Company Insolvencies continue to decrease

company insolvency increase

The latest figures provided by the Insolvency Service have indicated a further 22% reduction in Company insolvency rates across England and Wales.

The figures show that business insolvencies fell by 7.2% to 925 in April 2021 compared to March’s figure of 997, and fell by 22.9% compared to April 2020’s figure (1,199).

In April 2021 there was a total of 925 registered business insolvencies, comprised of 819 CVLs, 26 compulsory liquidations, 75 administrations and 5 CVAs. There were no receivership appointments.

Compulsory liquidations were 74% lower than 2020 and 89% lower than 2019, CVLs were 12% lower than 2020 and 20% lower than 2019. CVAs were 76% lower than 2020 and 81% lower than 2019 and Administrations were 48% lower than both 2020 and 2019.

The overall number of registered business insolvencies in April 2021 was 23% lower than in the same month in the previous year and 35% lower than in April 2019.

Commenting on the figures Christina Fitzgerald, R3, said “The monthly fall in corporate insolvency numbers shown in the figures published today has been driven by a drop in Compulsory Liquidations and Creditors’ Voluntary Liquidations.”

“We now have a year’s worth of pandemic insolvency figures, and it’s clear the Government’s support measures have prevented a significant number of businesses from becoming casualties of the economic consequences of Covid-19. The big question is what will happen to insolvency numbers as we come out of the pandemic, but there are too many variables to say with much certainty about exactly what this will look like.”

“Government has a challenge on its hands in terms of managing the exit from lockdown and the withdrawal of its financial support measures. How it handles this will help to determine if there is a sharp spike of business failures or simply a smoother return to pre-pandemic insolvency levels. And company directors need to make the most of the time they have left before these support measures finish to plan for the future, and work out how they will manage without state support.”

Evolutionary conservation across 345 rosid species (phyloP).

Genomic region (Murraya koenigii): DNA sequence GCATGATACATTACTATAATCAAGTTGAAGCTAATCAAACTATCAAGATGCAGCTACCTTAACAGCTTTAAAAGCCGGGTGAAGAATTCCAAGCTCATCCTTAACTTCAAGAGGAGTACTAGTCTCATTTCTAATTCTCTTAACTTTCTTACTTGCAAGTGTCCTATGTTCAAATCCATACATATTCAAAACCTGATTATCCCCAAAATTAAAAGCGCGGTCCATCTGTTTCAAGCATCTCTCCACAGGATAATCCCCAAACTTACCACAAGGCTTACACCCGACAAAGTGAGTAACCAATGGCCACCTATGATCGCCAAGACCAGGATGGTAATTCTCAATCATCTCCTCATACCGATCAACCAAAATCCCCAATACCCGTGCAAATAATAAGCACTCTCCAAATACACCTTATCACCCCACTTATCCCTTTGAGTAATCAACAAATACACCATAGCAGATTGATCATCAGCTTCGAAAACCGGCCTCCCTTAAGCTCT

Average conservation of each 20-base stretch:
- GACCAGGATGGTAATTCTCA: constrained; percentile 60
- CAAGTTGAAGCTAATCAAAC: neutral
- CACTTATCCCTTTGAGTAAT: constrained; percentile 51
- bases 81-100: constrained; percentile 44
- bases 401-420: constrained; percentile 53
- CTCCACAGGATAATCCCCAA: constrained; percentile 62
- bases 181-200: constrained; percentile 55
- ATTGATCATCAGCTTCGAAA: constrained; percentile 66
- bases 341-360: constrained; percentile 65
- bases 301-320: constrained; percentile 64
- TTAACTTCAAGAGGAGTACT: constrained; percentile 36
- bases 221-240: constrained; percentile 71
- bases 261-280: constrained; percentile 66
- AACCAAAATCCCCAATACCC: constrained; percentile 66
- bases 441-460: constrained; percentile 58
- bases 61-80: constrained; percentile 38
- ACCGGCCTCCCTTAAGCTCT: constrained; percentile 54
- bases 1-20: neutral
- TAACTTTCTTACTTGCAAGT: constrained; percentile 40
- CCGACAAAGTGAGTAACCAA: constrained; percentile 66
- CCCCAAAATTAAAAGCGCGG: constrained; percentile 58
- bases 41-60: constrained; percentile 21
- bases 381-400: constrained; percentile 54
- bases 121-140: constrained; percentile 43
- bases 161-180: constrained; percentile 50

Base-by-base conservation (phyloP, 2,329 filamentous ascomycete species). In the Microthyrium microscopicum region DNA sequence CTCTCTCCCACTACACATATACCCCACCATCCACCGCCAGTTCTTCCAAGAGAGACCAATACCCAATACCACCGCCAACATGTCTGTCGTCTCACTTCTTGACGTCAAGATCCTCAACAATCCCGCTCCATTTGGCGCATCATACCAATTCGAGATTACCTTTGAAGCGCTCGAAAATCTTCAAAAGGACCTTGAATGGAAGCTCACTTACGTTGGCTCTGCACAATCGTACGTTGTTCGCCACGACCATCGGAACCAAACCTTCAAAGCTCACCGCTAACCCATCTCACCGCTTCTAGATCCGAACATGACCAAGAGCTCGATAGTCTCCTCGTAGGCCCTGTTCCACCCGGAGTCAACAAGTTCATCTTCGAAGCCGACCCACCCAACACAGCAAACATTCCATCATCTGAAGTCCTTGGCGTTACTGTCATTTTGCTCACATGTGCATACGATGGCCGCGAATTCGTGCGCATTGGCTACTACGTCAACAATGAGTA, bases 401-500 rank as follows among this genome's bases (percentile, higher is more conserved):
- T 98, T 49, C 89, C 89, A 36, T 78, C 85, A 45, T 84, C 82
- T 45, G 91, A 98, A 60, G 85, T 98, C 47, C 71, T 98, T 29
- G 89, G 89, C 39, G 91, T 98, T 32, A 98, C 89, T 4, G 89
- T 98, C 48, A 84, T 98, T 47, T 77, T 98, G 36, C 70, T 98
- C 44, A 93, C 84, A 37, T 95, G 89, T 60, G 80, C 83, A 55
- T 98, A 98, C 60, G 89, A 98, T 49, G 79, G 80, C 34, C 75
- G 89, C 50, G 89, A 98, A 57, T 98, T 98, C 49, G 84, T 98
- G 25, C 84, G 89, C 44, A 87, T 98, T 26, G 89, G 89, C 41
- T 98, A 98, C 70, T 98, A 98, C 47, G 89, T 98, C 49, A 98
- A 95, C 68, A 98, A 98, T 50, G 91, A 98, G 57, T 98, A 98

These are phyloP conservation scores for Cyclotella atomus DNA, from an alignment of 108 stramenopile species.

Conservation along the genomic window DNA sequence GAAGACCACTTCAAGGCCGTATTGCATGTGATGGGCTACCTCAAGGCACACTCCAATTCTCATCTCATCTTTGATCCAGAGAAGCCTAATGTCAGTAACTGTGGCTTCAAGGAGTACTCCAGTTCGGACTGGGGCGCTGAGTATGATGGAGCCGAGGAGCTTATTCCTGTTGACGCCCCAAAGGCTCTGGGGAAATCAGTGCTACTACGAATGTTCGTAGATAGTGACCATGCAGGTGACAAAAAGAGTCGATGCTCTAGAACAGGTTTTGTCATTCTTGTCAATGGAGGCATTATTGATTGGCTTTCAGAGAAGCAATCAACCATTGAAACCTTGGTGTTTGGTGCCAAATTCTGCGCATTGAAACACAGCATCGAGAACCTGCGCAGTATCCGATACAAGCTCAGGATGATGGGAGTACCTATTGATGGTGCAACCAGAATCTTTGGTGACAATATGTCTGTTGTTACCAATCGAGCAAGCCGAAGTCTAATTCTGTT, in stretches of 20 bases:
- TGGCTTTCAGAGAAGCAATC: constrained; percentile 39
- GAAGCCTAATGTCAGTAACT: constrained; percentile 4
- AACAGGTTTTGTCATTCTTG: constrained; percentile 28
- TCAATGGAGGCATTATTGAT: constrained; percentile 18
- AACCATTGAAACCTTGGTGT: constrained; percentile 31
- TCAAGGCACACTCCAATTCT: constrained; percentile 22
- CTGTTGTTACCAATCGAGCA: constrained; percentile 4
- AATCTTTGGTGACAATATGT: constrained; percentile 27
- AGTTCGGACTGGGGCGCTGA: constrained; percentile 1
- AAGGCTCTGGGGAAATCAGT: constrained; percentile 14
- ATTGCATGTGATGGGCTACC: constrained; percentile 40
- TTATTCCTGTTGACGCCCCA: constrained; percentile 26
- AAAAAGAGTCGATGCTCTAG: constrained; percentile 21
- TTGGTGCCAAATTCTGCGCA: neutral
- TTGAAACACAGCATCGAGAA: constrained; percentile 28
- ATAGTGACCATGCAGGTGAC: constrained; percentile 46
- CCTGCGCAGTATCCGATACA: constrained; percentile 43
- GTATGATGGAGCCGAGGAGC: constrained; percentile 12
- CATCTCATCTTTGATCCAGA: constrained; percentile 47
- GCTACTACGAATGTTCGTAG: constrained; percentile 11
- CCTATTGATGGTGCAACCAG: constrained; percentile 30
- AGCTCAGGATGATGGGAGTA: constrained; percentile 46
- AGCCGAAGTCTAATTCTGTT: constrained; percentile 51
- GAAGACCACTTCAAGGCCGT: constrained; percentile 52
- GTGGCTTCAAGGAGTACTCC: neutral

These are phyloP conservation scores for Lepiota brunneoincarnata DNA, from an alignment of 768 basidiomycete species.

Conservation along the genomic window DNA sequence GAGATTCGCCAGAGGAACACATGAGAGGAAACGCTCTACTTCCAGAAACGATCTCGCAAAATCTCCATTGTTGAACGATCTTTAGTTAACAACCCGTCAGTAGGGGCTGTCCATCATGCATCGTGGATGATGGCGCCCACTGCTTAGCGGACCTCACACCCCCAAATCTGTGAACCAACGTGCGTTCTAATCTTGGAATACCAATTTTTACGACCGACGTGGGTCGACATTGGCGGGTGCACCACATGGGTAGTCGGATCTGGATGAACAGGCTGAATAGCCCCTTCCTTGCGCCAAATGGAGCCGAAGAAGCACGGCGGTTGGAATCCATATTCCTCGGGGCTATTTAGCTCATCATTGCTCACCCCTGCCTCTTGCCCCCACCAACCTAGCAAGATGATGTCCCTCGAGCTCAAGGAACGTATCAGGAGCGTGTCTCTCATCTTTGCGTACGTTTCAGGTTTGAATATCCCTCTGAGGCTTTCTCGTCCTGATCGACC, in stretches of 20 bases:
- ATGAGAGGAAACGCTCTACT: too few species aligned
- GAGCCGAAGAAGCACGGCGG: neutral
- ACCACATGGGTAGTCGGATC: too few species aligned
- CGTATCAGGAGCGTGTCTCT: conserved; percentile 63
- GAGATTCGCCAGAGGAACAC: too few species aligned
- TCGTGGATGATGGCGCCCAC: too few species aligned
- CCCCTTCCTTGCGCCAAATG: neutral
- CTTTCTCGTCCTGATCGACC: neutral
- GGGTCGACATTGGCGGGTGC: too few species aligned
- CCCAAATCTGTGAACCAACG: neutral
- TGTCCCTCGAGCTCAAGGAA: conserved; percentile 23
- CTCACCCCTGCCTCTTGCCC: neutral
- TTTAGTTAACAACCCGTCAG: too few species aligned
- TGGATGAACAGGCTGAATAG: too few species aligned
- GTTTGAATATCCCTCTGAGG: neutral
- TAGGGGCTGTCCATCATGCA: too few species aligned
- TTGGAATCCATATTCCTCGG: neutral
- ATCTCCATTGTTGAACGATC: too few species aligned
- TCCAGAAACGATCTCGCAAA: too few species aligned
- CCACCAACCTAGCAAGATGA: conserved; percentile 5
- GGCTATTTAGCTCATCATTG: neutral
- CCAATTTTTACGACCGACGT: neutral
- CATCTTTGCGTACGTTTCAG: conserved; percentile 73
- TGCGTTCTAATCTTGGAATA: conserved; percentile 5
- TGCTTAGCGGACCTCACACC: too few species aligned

“The situation is still tough for many British businesses. While spending is increasing, it’s still below 2019 levels and consumer confidence remains low, although people are more optimistic about their finances over the next 12 months.”

“The easing of the lockdown in the middle of April, and the further lessening of restrictions this week, will be a boost to many businesses. That said, a large number are still having to work in a way that complies with Covid guidelines, adding cost and complication to their operations.”

“The temporary ban on winding-up petitions is due to finish at the end of June, and other Government support schemes are due to be withdrawn in the next few months, which will clearly increase pressure on financially struggling firms.”

Whilst Matt Richards, Restructuring and Insolvency Partner at Azets said “The number of insolvencies in April (925) was 7% below March (992) and 23% below April 2020 (1,199) and 35% below April 2019 (1,429). We expect this trend of low corporate insolvency numbers to continue into May and June while government support schemes remain available. However, the tide is likely to turn soon.”

“While it remains uncertain exactly when the number of insolvencies will increase, it is inevitable that they will return to at least pre-pandemic levels in the future. Now that the lockdowns are easing and a number of businesses that have been closed for most of the last 12 months are allowed to reopen, we expect that more businesses will need to carefully consider what future funding they will require if sales do not quickly return to pre-pandemic levels. Insolvency levels will rise when that funding is no longer readily available through the government schemes and creditors are once again able to enforce their rights.”


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